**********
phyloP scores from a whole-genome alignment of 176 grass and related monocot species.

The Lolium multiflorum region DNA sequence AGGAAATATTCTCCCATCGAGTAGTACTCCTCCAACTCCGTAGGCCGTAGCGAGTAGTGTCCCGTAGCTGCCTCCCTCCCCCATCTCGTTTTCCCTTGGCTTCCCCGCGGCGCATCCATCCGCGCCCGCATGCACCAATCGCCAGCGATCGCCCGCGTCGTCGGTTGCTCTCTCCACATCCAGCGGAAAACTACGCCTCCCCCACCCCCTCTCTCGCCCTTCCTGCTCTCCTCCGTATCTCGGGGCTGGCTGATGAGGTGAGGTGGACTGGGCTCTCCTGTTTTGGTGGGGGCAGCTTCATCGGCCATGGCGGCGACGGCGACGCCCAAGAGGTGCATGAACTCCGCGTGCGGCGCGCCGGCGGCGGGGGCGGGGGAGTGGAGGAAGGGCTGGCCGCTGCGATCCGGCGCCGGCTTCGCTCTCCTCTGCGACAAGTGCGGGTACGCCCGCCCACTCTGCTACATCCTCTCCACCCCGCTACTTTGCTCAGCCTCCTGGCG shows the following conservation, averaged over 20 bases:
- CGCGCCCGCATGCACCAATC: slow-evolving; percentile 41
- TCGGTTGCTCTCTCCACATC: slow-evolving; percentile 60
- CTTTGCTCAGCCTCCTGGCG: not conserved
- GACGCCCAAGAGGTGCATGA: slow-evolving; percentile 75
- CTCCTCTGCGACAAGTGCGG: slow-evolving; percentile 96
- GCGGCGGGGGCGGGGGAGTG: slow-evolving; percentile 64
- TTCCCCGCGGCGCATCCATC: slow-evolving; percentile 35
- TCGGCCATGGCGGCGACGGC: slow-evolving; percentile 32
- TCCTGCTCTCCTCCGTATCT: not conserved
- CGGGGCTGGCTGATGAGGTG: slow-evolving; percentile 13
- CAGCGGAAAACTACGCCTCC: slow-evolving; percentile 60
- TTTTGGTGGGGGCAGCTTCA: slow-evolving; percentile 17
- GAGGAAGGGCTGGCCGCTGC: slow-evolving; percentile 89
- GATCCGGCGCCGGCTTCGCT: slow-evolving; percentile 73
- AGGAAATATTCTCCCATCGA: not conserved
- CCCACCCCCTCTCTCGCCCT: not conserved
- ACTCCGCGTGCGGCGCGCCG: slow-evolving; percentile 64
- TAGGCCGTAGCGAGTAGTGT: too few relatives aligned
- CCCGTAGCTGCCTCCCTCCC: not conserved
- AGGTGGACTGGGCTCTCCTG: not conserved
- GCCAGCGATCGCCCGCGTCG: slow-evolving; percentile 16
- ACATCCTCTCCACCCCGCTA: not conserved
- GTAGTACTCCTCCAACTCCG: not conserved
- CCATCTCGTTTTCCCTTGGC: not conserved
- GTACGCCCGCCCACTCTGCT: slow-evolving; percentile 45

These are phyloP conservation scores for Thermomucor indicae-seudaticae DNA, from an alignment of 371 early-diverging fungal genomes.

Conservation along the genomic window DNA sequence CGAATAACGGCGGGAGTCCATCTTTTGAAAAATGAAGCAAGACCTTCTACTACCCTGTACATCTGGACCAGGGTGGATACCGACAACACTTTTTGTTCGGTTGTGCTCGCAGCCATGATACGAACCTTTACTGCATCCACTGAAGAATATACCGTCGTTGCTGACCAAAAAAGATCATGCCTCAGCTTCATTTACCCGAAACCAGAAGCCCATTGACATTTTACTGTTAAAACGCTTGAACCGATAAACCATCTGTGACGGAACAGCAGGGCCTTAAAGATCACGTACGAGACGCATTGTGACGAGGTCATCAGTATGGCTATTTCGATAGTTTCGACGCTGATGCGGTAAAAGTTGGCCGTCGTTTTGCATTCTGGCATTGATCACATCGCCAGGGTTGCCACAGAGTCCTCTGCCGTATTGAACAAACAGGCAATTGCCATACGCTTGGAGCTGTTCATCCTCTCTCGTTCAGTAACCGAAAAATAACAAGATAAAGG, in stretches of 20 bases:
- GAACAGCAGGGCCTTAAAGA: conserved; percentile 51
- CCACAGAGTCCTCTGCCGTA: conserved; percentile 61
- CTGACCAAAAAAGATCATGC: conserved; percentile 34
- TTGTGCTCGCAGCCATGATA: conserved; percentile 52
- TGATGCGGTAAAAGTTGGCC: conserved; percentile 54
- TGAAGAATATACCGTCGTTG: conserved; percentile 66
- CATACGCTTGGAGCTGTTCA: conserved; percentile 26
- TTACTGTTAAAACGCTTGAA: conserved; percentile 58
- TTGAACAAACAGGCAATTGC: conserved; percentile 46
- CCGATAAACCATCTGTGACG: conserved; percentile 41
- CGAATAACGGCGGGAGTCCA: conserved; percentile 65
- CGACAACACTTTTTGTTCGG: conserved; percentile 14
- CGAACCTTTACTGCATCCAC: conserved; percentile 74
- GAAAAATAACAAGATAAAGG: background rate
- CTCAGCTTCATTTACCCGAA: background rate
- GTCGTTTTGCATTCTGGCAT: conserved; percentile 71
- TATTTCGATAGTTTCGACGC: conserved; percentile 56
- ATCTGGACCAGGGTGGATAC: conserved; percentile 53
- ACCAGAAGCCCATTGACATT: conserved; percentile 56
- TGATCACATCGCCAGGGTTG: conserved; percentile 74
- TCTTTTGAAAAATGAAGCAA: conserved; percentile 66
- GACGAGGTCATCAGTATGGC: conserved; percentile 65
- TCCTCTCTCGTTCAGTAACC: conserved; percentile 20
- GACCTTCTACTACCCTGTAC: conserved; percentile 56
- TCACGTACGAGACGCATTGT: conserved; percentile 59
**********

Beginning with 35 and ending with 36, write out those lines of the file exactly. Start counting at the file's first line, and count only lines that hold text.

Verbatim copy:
- TGAAGAATATACCGTCGTTG: conserved; percentile 66
- CATACGCTTGGAGCTGTTCA: conserved; percentile 26